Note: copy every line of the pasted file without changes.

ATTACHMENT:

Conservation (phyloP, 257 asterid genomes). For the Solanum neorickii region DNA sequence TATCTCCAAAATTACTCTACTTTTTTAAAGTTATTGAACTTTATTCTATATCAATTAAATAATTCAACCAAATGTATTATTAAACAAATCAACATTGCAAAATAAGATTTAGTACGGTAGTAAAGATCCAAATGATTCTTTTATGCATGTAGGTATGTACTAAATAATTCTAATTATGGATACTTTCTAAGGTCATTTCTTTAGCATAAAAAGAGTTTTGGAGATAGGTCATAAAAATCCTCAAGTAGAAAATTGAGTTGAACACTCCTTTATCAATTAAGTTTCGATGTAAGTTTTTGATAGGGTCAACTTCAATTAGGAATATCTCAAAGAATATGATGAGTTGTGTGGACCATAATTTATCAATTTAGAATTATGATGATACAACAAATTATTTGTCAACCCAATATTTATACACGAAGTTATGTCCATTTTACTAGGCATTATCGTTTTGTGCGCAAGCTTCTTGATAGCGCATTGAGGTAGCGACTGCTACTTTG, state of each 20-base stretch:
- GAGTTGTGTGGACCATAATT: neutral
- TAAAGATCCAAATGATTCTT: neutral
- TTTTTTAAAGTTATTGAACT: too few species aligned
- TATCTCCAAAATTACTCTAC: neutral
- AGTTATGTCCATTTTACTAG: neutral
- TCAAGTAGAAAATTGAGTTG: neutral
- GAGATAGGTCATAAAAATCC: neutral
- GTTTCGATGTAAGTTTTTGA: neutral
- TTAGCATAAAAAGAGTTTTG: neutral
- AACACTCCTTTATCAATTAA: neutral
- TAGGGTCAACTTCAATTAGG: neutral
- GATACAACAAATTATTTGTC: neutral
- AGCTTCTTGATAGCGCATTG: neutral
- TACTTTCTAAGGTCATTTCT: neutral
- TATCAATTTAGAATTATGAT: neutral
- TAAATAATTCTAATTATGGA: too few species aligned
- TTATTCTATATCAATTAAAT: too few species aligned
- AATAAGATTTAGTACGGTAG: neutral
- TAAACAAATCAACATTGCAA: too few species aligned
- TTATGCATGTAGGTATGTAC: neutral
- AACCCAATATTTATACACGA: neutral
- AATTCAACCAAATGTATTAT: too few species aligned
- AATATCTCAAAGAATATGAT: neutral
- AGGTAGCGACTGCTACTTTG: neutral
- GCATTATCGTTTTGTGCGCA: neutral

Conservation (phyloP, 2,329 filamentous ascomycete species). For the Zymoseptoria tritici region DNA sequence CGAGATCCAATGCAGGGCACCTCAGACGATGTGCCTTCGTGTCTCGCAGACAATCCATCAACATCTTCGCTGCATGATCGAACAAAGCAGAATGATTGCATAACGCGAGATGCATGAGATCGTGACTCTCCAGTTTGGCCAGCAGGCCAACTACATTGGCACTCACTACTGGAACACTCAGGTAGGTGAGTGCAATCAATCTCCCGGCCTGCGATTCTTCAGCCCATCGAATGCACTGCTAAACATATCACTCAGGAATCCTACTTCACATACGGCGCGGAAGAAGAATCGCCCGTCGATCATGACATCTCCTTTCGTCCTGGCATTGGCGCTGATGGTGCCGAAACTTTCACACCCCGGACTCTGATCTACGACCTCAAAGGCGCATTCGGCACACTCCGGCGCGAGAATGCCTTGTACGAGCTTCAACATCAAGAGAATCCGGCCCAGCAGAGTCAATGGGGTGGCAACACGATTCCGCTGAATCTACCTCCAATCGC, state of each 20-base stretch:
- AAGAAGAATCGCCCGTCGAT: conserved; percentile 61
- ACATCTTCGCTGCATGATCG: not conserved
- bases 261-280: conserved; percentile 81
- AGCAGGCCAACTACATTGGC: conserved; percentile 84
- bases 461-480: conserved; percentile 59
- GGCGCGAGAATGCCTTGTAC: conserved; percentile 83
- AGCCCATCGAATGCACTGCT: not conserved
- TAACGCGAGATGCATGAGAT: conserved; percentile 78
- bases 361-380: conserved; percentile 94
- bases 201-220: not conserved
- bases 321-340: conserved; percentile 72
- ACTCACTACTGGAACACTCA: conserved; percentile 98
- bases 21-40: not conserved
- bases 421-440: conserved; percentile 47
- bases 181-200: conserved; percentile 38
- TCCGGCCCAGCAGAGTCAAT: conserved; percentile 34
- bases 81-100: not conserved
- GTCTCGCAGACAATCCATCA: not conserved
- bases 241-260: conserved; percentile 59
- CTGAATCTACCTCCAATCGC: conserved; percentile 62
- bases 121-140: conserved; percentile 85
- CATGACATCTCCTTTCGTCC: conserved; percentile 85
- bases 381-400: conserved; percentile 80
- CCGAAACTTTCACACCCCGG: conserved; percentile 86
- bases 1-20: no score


Conservation (phyloP, 257 asterid genomes). For the Solanum neorickii region DNA sequence TATCTCCAAAATTACTCTACTTTTTTAAAGTTATTGAACTTTATTCTATATCAATTAAATAATTCAACCAAATGTATTATTAAACAAATCAACATTGCAAAATAAGATTTAGTACGGTAGTAAAGATCCAAATGATTCTTTTATGCATGTAGGTATGTACTAAATAATTCTAATTATGGATACTTTCTAAGGTCATTTCTTTAGCATAAAAAGAGTTTTGGAGATAGGTCATAAAAATCCTCAAGTAGAAAATTGAGTTGAACACTCCTTTATCAATTAAGTTTCGATGTAAGTTTTTGATAGGGTCAACTTCAATTAGGAATATCTCAAAGAATATGATGAGTTGTGTGGACCATAATTTATCAATTTAGAATTATGATGATACAACAAATTATTTGTCAACCCAATATTTATACACGAAGTTATGTCCATTTTACTAGGCATTATCGTTTTGTGCGCAAGCTTCTTGATAGCGCATTGAGGTAGCGACTGCTACTTTG, state of each 20-base stretch:
- GAGTTGTGTGGACCATAATT: neutral
- TAAAGATCCAAATGATTCTT: neutral
- TTTTTTAAAGTTATTGAACT: too few species aligned
- TATCTCCAAAATTACTCTAC: neutral
- AGTTATGTCCATTTTACTAG: neutral
- TCAAGTAGAAAATTGAGTTG: neutral
- GAGATAGGTCATAAAAATCC: neutral
- GTTTCGATGTAAGTTTTTGA: neutral
- TTAGCATAAAAAGAGTTTTG: neutral
- AACACTCCTTTATCAATTAA: neutral
- TAGGGTCAACTTCAATTAGG: neutral
- GATACAACAAATTATTTGTC: neutral
- AGCTTCTTGATAGCGCATTG: neutral
- TACTTTCTAAGGTCATTTCT: neutral
- TATCAATTTAGAATTATGAT: neutral
- TAAATAATTCTAATTATGGA: too few species aligned
- TTATTCTATATCAATTAAAT: too few species aligned
- AATAAGATTTAGTACGGTAG: neutral
- TAAACAAATCAACATTGCAA: too few species aligned
- TTATGCATGTAGGTATGTAC: neutral
- AACCCAATATTTATACACGA: neutral
- AATTCAACCAAATGTATTAT: too few species aligned
- AATATCTCAAAGAATATGAT: neutral
- AGGTAGCGACTGCTACTTTG: neutral
- GCATTATCGTTTTGTGCGCA: neutral

Conservation (phyloP, 2,329 filamentous ascomycete species). For the Zymoseptoria tritici region DNA sequence CGAGATCCAATGCAGGGCACCTCAGACGATGTGCCTTCGTGTCTCGCAGACAATCCATCAACATCTTCGCTGCATGATCGAACAAAGCAGAATGATTGCATAACGCGAGATGCATGAGATCGTGACTCTCCAGTTTGGCCAGCAGGCCAACTACATTGGCACTCACTACTGGAACACTCAGGTAGGTGAGTGCAATCAATCTCCCGGCCTGCGATTCTTCAGCCCATCGAATGCACTGCTAAACATATCACTCAGGAATCCTACTTCACATACGGCGCGGAAGAAGAATCGCCCGTCGATCATGACATCTCCTTTCGTCCTGGCATTGGCGCTGATGGTGCCGAAACTTTCACACCCCGGACTCTGATCTACGACCTCAAAGGCGCATTCGGCACACTCCGGCGCGAGAATGCCTTGTACGAGCTTCAACATCAAGAGAATCCGGCCCAGCAGAGTCAATGGGGTGGCAACACGATTCCGCTGAATCTACCTCCAATCGC, state of each 20-base stretch:
- AAGAAGAATCGCCCGTCGAT: conserved; percentile 61
- ACATCTTCGCTGCATGATCG: not conserved
- bases 261-280: conserved; percentile 81
- AGCAGGCCAACTACATTGGC: conserved; percentile 84
- bases 461-480: conserved; percentile 59
- GGCGCGAGAATGCCTTGTAC: conserved; percentile 83
- AGCCCATCGAATGCACTGCT: not conserved
- TAACGCGAGATGCATGAGAT: conserved; percentile 78
- bases 361-380: conserved; percentile 94
- bases 201-220: not conserved
- bases 321-340: conserved; percentile 72
- ACTCACTACTGGAACACTCA: conserved; percentile 98
- bases 21-40: not conserved
- bases 421-440: conserved; percentile 47
- bases 181-200: conserved; percentile 38
- TCCGGCCCAGCAGAGTCAAT: conserved; percentile 34
- bases 81-100: not conserved
- GTCTCGCAGACAATCCATCA: not conserved
- bases 241-260: conserved; percentile 59
- CTGAATCTACCTCCAATCGC: conserved; percentile 62
- bases 121-140: conserved; percentile 85
- CATGACATCTCCTTTCGTCC: conserved; percentile 85
- bases 381-400: conserved; percentile 80
- CCGAAACTTTCACACCCCGG: conserved; percentile 86
- bases 1-20: no score